Allow me a little emphasis because there are some who don’t know this yet: Self-publishers now can be members of the Guild.

When you look at the post that took such a pasting in its comments, you see a reference there to “indie bestselling” self- and traditionally published author C.J. Lyons, who has been made a member of the Guild’s council. The Guild’s effort to display its embrace of many views lies in this sentence:

It is a sign of the strength and diversity of our membership that two of our Council Members, Douglas Preston and CJ Lyons, have taken different public stands in defense of serious authors.

Those who may have thought that Lyons’ inclusion on the council was in a kind of outside advisory capacity would be incorrect. It turns out that Lyons — and any other self-publishing author who has $500 or more sales in 18 months’ time — can join the Guild as an associate member; for regular membership, the amount is $5,000. Details about membership are here.

At the Guild’s site, click on the “Join Now” button on the right-hand side of the top-bar navigation. You go to this Guild Membership Application page. Scroll down. You’ll come to For Self-Published Authors. And here’s what it says:

Self-published authors who demonstrate that they meet writing income thresholds qualify for Authors Guild membership. The income requirement is intended to assure that the Guild stays focused on its core mission it’s pursued for the past 100 years: serving the interests of those pursuing writing as part of their livelihoods. Depending on your income, self-published authors may qualify as either regular (voting) or associate (non-voting) members. Both categories of membership received full Guild benefits. (Associate membership is a longstanding Guild category for writers with an offer to be traditionally published. It allows our legal department to help writers before they sign their first contract.) Traditionally published and self-published authors become regular members when they meet regular membership criteria.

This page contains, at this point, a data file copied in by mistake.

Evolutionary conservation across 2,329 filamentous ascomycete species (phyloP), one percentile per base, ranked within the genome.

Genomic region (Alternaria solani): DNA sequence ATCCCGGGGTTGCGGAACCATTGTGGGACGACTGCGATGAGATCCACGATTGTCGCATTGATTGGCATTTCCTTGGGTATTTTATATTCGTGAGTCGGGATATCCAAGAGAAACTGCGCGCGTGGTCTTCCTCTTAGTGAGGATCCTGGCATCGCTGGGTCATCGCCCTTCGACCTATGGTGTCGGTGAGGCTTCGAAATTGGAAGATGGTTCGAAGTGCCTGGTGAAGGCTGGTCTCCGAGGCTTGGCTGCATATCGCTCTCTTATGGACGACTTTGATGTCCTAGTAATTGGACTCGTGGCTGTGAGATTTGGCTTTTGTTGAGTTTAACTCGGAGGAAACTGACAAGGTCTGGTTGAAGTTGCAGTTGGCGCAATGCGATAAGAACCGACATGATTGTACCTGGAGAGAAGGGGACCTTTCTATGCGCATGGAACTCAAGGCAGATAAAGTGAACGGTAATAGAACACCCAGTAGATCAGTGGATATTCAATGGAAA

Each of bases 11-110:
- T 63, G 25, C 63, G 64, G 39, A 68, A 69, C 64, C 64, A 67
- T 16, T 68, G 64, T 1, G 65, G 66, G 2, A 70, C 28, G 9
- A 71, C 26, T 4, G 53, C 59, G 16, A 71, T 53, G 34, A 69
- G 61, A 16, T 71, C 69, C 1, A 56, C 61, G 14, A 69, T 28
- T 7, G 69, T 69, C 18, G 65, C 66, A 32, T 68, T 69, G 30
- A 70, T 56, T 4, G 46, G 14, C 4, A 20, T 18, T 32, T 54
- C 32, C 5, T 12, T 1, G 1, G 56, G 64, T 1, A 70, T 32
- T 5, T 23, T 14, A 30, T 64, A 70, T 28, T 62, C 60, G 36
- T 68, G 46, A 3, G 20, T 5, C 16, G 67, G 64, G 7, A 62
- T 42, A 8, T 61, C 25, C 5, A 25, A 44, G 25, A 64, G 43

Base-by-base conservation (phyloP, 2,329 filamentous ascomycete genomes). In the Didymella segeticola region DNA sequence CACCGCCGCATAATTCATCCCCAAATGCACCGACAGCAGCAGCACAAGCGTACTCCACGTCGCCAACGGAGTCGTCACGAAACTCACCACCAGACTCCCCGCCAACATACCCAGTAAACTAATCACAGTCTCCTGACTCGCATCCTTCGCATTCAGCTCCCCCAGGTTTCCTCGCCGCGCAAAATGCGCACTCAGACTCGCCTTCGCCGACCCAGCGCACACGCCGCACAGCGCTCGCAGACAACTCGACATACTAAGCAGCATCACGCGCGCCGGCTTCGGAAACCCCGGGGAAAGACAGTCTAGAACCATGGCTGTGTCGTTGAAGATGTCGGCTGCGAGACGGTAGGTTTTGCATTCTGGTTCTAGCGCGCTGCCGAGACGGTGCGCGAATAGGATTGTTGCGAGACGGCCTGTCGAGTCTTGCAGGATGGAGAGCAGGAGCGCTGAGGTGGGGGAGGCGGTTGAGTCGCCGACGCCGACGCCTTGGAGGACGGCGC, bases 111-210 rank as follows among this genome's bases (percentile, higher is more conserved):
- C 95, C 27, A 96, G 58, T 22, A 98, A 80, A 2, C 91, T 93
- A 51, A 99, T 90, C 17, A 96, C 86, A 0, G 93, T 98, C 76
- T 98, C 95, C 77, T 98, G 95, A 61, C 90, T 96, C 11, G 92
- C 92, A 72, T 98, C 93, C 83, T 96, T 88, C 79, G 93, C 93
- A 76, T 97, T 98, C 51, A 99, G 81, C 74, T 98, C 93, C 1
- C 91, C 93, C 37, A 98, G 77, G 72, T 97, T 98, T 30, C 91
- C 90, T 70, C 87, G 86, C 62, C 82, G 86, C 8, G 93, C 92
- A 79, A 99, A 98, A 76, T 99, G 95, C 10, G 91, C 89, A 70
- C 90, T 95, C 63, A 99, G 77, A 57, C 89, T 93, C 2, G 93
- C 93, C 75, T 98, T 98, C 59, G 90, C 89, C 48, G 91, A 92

Once you have demonstrated $500 in book sales in the last 18 months’ time, Robinson tells me, your associate membership dues are $90 for the first year, and then calculated thereafter on a formula based on your earnings — you tell them what level of writerly income to factor in. In fact, Robinson stresses, reporting that income for dues calculation is done on an honor system. “Nobody checks you,” she says.

What About The Missing Link For The Independents’ Petition?

Douglas Preston
Douglas Preston

“Here’s the thing about the link,” Robinson owns right up to this. “We should have made that clear because it really did arouse a lot of enmity. It was simply the fact that Doug Preston is a member of the Authors Guild [as is, of course Russo], and Hugh Howey was not.”

Howey, then, as the main co-author with Joe Konrath of the independents’ petition, didn’t have his document linked because the Guild’s process is to link only to the works and/or sites of members.

“We were linking to members and not to others,” Robinson says, “and they [detractors] took that as a mark of disrespect. We should have made this clear.”